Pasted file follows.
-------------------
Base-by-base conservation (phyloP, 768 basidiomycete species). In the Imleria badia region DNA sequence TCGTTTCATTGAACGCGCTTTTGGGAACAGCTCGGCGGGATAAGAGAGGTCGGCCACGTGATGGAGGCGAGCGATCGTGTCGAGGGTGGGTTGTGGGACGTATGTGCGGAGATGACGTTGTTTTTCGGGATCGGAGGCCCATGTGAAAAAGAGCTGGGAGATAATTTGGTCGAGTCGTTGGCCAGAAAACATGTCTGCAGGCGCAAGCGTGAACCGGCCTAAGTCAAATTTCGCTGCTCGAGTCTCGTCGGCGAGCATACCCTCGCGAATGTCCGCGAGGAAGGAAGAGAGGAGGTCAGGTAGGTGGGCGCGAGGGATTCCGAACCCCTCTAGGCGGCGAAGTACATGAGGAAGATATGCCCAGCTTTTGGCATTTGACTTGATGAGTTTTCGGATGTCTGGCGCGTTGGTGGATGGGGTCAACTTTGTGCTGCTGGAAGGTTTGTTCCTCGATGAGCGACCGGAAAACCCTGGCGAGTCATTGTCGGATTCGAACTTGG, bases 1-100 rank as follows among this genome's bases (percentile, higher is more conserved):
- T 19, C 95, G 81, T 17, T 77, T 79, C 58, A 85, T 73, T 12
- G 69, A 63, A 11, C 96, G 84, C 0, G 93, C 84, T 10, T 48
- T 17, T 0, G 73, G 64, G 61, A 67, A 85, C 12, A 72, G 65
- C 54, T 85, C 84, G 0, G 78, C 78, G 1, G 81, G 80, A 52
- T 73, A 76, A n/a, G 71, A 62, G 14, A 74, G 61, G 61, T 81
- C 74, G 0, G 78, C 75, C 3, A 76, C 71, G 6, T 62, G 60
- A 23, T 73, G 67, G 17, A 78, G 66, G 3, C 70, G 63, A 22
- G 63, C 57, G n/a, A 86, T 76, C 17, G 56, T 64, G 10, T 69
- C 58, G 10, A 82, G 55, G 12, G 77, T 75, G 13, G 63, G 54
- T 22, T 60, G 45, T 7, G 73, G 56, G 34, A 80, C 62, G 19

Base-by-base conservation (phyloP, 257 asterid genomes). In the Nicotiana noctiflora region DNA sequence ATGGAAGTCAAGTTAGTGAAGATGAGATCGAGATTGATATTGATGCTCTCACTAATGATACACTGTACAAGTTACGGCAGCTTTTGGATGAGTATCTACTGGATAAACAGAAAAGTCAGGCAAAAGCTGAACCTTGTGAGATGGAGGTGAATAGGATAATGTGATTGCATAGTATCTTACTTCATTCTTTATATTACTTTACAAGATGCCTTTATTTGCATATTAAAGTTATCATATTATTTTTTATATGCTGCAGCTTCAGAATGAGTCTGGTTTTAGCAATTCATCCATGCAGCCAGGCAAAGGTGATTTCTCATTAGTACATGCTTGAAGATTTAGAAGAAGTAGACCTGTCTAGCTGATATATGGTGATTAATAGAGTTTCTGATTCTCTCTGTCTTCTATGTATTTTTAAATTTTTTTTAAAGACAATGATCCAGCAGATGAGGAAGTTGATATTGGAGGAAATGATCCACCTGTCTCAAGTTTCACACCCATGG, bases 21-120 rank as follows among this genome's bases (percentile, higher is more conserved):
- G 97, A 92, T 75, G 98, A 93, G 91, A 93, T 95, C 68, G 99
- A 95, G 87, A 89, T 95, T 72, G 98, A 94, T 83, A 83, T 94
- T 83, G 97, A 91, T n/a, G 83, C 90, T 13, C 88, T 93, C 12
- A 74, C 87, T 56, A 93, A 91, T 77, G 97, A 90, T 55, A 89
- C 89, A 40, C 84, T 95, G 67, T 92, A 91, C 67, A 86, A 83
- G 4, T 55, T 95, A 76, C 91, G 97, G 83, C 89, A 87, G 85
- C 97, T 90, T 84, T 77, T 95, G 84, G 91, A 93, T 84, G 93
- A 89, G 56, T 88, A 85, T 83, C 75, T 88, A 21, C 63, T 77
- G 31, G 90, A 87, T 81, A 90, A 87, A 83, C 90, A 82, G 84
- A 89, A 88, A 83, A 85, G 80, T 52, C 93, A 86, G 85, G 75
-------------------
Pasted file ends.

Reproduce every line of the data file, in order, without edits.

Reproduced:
Base-by-base conservation (phyloP, 768 basidiomycete species). In the Imleria badia region DNA sequence TCGTTTCATTGAACGCGCTTTTGGGAACAGCTCGGCGGGATAAGAGAGGTCGGCCACGTGATGGAGGCGAGCGATCGTGTCGAGGGTGGGTTGTGGGACGTATGTGCGGAGATGACGTTGTTTTTCGGGATCGGAGGCCCATGTGAAAAAGAGCTGGGAGATAATTTGGTCGAGTCGTTGGCCAGAAAACATGTCTGCAGGCGCAAGCGTGAACCGGCCTAAGTCAAATTTCGCTGCTCGAGTCTCGTCGGCGAGCATACCCTCGCGAATGTCCGCGAGGAAGGAAGAGAGGAGGTCAGGTAGGTGGGCGCGAGGGATTCCGAACCCCTCTAGGCGGCGAAGTACATGAGGAAGATATGCCCAGCTTTTGGCATTTGACTTGATGAGTTTTCGGATGTCTGGCGCGTTGGTGGATGGGGTCAACTTTGTGCTGCTGGAAGGTTTGTTCCTCGATGAGCGACCGGAAAACCCTGGCGAGTCATTGTCGGATTCGAACTTGG, bases 1-100 rank as follows among this genome's bases (percentile, higher is more conserved):
- T 19, C 95, G 81, T 17, T 77, T 79, C 58, A 85, T 73, T 12
- G 69, A 63, A 11, C 96, G 84, C 0, G 93, C 84, T 10, T 48
- T 17, T 0, G 73, G 64, G 61, A 67, A 85, C 12, A 72, G 65
- C 54, T 85, C 84, G 0, G 78, C 78, G 1, G 81, G 80, A 52
- T 73, A 76, A n/a, G 71, A 62, G 14, A 74, G 61, G 61, T 81
- C 74, G 0, G 78, C 75, C 3, A 76, C 71, G 6, T 62, G 60
- A 23, T 73, G 67, G 17, A 78, G 66, G 3, C 70, G 63, A 22
- G 63, C 57, G n/a, A 86, T 76, C 17, G 56, T 64, G 10, T 69
- C 58, G 10, A 82, G 55, G 12, G 77, T 75, G 13, G 63, G 54
- T 22, T 60, G 45, T 7, G 73, G 56, G 34, A 80, C 62, G 19

Base-by-base conservation (phyloP, 257 asterid genomes). In the Nicotiana noctiflora region DNA sequence ATGGAAGTCAAGTTAGTGAAGATGAGATCGAGATTGATATTGATGCTCTCACTAATGATACACTGTACAAGTTACGGCAGCTTTTGGATGAGTATCTACTGGATAAACAGAAAAGTCAGGCAAAAGCTGAACCTTGTGAGATGGAGGTGAATAGGATAATGTGATTGCATAGTATCTTACTTCATTCTTTATATTACTTTACAAGATGCCTTTATTTGCATATTAAAGTTATCATATTATTTTTTATATGCTGCAGCTTCAGAATGAGTCTGGTTTTAGCAATTCATCCATGCAGCCAGGCAAAGGTGATTTCTCATTAGTACATGCTTGAAGATTTAGAAGAAGTAGACCTGTCTAGCTGATATATGGTGATTAATAGAGTTTCTGATTCTCTCTGTCTTCTATGTATTTTTAAATTTTTTTTAAAGACAATGATCCAGCAGATGAGGAAGTTGATATTGGAGGAAATGATCCACCTGTCTCAAGTTTCACACCCATGG, bases 21-120 rank as follows among this genome's bases (percentile, higher is more conserved):
- G 97, A 92, T 75, G 98, A 93, G 91, A 93, T 95, C 68, G 99
- A 95, G 87, A 89, T 95, T 72, G 98, A 94, T 83, A 83, T 94
- T 83, G 97, A 91, T n/a, G 83, C 90, T 13, C 88, T 93, C 12
- A 74, C 87, T 56, A 93, A 91, T 77, G 97, A 90, T 55, A 89
- C 89, A 40, C 84, T 95, G 67, T 92, A 91, C 67, A 86, A 83
- G 4, T 55, T 95, A 76, C 91, G 97, G 83, C 89, A 87, G 85
- C 97, T 90, T 84, T 77, T 95, G 84, G 91, A 93, T 84, G 93
- A 89, G 56, T 88, A 85, T 83, C 75, T 88, A 21, C 63, T 77
- G 31, G 90, A 87, T 81, A 90, A 87, A 83, C 90, A 82, G 84
- A 89, A 88, A 83, A 85, G 80, T 52, C 93, A 86, G 85, G 75